Passing method=:noda_sasaki uses scaling to circumvent some of these.

Passing method=:numerical will call the internal method NGCD.ngcd for the numerical gcd. See the help page of Polynomials.NGCD.ngcd for details.

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## Mathematical Functions

Base.zeroFunction
zero(::Type{<:AbstractPolynomial})
zero(::AbstractPolynomial)

Returns a representation of 0 as the given polynomial.

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Base.oneFunction
one(::Type{<:AbstractPolynomial})
one(::AbstractPolynomial)

Returns a representation of 1 as the given polynomial.

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Polynomials.variableFunction
variable(var=:x)
variable(::Type{<:AbstractPolynomial}, var=:x)
variable(p::AbstractPolynomial, var=p.var)

Return the monomial x in the indicated polynomial basis. If no type is give, will default to Polynomial. Equivalent to P(var).

Examples

julia> using Polynomials

julia> x = variable()
Polynomial(x)

julia> p = 100 + 24x - 3x^2
Polynomial(100 + 24*x - 3*x^2)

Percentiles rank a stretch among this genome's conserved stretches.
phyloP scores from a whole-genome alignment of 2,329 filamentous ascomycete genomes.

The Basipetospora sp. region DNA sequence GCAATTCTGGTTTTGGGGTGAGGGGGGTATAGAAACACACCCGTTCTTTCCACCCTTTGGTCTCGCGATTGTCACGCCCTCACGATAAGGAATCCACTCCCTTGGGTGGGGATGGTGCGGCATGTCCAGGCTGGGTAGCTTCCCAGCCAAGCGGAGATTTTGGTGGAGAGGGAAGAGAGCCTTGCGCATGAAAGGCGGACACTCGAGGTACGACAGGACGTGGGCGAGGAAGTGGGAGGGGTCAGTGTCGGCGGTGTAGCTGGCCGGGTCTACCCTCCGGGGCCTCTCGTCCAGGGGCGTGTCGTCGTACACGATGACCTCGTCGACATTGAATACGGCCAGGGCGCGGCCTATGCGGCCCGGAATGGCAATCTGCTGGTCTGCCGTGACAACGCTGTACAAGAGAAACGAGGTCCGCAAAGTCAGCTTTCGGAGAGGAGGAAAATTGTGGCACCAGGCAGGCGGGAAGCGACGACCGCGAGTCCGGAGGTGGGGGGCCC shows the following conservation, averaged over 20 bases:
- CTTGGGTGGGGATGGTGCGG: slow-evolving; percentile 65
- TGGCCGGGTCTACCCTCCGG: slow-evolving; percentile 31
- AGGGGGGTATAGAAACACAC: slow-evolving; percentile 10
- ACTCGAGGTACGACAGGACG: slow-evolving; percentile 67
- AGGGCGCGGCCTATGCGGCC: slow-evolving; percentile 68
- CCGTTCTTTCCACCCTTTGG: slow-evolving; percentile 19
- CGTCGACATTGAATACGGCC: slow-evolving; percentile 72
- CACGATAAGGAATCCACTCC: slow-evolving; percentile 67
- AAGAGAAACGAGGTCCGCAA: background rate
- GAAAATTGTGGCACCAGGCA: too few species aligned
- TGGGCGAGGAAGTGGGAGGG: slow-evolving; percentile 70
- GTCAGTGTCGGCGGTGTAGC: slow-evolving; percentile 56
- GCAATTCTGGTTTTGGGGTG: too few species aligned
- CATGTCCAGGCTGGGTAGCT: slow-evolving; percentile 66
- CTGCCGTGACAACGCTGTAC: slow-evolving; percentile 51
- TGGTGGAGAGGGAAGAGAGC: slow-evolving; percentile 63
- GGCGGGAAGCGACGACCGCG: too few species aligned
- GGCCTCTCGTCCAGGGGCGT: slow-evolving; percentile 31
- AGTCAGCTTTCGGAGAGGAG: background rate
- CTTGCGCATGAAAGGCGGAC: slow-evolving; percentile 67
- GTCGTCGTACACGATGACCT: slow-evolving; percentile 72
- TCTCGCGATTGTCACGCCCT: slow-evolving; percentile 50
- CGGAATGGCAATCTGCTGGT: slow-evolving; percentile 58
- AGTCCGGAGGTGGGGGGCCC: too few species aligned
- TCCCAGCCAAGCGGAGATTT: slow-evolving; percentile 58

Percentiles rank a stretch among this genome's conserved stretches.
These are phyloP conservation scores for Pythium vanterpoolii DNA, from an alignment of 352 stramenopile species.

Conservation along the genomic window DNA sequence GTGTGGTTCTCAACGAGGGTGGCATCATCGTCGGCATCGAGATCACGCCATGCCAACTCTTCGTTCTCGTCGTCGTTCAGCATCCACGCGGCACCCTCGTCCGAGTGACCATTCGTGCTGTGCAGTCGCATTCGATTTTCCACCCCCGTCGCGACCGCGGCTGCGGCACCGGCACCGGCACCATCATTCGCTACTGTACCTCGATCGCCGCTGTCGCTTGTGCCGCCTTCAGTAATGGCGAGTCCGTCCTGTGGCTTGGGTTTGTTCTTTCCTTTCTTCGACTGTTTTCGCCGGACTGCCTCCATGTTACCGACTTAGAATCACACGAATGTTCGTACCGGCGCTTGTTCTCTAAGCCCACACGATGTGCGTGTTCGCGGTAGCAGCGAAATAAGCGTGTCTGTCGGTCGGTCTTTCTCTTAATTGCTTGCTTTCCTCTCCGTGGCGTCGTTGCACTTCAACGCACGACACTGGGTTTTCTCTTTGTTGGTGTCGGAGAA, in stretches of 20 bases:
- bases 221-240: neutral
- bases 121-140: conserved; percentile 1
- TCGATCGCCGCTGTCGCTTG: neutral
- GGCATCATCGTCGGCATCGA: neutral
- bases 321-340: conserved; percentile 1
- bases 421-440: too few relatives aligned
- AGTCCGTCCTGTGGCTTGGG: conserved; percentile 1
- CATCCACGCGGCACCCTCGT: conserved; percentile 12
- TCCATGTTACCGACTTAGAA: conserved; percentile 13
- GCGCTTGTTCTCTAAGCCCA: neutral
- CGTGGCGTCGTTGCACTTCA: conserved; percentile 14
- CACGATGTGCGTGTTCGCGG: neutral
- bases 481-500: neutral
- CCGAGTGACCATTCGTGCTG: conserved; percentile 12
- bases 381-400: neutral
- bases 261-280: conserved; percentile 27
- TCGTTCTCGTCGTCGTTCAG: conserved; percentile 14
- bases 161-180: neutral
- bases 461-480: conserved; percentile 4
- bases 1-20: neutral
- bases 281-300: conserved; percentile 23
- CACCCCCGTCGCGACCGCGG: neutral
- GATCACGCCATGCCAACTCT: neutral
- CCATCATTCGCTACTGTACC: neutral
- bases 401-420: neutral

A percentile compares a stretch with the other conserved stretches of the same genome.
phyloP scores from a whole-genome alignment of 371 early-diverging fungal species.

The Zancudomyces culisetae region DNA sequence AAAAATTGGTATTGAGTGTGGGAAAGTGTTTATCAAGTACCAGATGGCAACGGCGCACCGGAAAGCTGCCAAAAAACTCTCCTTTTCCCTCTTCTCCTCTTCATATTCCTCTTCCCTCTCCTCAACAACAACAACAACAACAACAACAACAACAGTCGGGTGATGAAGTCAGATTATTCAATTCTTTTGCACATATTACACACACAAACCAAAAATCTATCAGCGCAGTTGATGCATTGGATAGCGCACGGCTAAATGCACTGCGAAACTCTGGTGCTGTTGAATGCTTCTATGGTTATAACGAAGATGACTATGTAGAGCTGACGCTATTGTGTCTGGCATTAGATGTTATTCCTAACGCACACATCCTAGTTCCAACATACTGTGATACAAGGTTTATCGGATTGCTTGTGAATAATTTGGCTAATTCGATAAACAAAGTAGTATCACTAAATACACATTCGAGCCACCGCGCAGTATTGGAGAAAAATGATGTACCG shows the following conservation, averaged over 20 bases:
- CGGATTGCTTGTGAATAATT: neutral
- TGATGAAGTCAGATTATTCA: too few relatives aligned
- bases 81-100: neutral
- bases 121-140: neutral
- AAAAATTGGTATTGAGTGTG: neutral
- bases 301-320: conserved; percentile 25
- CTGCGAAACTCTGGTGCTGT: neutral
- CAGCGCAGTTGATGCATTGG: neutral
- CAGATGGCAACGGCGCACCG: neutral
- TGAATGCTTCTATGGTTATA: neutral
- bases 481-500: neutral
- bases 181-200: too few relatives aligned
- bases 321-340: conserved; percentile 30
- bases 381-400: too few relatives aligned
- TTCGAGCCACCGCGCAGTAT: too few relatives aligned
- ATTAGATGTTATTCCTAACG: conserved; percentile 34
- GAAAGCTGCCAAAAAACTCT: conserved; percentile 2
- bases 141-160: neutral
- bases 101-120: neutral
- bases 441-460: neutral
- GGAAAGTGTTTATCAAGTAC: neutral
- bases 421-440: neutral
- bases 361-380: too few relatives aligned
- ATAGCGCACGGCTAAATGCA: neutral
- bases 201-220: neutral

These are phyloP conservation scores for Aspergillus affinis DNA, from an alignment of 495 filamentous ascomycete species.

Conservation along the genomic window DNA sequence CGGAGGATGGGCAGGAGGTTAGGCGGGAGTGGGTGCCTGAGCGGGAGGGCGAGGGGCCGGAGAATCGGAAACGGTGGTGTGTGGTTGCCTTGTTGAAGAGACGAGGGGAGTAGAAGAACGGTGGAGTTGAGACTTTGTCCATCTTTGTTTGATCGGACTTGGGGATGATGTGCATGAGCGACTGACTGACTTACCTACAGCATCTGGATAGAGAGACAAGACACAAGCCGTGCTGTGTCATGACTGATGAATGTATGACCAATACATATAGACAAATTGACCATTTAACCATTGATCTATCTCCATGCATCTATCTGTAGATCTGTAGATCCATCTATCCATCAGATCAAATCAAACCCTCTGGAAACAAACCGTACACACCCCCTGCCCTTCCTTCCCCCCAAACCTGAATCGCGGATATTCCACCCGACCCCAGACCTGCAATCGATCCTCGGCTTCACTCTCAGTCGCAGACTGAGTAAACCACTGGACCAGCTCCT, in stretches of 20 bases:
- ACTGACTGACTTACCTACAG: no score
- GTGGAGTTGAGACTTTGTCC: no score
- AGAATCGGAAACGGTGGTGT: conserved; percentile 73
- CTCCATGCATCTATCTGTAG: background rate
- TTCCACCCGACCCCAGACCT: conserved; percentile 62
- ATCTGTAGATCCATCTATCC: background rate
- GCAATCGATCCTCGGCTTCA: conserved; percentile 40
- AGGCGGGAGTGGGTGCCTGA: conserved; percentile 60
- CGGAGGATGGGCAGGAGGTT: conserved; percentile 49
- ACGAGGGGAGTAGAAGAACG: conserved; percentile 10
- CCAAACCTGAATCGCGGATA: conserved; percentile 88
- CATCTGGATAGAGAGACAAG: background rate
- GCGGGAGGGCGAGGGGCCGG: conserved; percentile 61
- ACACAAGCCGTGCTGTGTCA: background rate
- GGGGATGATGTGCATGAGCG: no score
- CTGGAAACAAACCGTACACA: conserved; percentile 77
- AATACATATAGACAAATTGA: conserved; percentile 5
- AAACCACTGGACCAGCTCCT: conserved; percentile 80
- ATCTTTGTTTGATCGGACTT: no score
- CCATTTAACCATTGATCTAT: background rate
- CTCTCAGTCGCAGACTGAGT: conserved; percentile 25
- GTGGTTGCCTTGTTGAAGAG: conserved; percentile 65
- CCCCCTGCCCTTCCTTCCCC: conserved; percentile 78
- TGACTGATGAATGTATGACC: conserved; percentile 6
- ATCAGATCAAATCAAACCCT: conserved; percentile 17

julia> roots((x - 3) * (x + 2))
2-element Array{Float64,1}:
-2.0
3.0

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Polynomials.fromrootsFunction
fromroots(::AbstractVector{<:Number}; var=:x)
fromroots(::Type{<:AbstractPolynomial}, ::AbstractVector{<:Number}; var=:x)

Construct a polynomial of the given type given the roots. If no type is given, defaults to Polynomial.

Examples

julia> using Polynomials

julia> r = [3, 2]; # (x - 3)(x - 2)

julia> fromroots(r)
Polynomial(6 - 5*x + x^2)
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fromroots(::AbstractMatrix{<:Number}; var=:x)
fromroots(::Type{<:AbstractPolynomial}, ::AbstractMatrix{<:Number}; var=:x)

Construct a polynomial of the given type using the eigenvalues of the given matrix as the roots. If no type is given, defaults to Polynomial.

Examples

julia> using Polynomials

julia> A = [1 2; 3 4]; # (x - 5.37228)(x + 0.37228)

julia> fromroots(A)
Polynomial(-1.9999999999999998 - 5.0*x + 1.0*x^2)
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Polynomials.rootsFunction
roots(::AbstractPolynomial; kwargs...)

Returns the roots of the given polynomial. This is calculated via the eigenvalues of the companion matrix. The kwargs are passed to the LinearAlgeebra.eigvals call.

Note
The [PolynomialRoots.jl](https://github.com/giordano/PolynomialRoots.jl) package provides an alternative that is a bit faster and a bit more accurate; the [FastPolynomialRoots](https://github.com/andreasnoack/FastPolynomialRoots.jl) provides an interface to FORTRAN code implementing an algorithm that can handle very large polynomials (it is  O(n^2) not O(n^3). the [AMRVW.jl](https://github.com/jverzani/AMRVW.jl) package implements the algorithm in Julia, allowing the use of other  number types.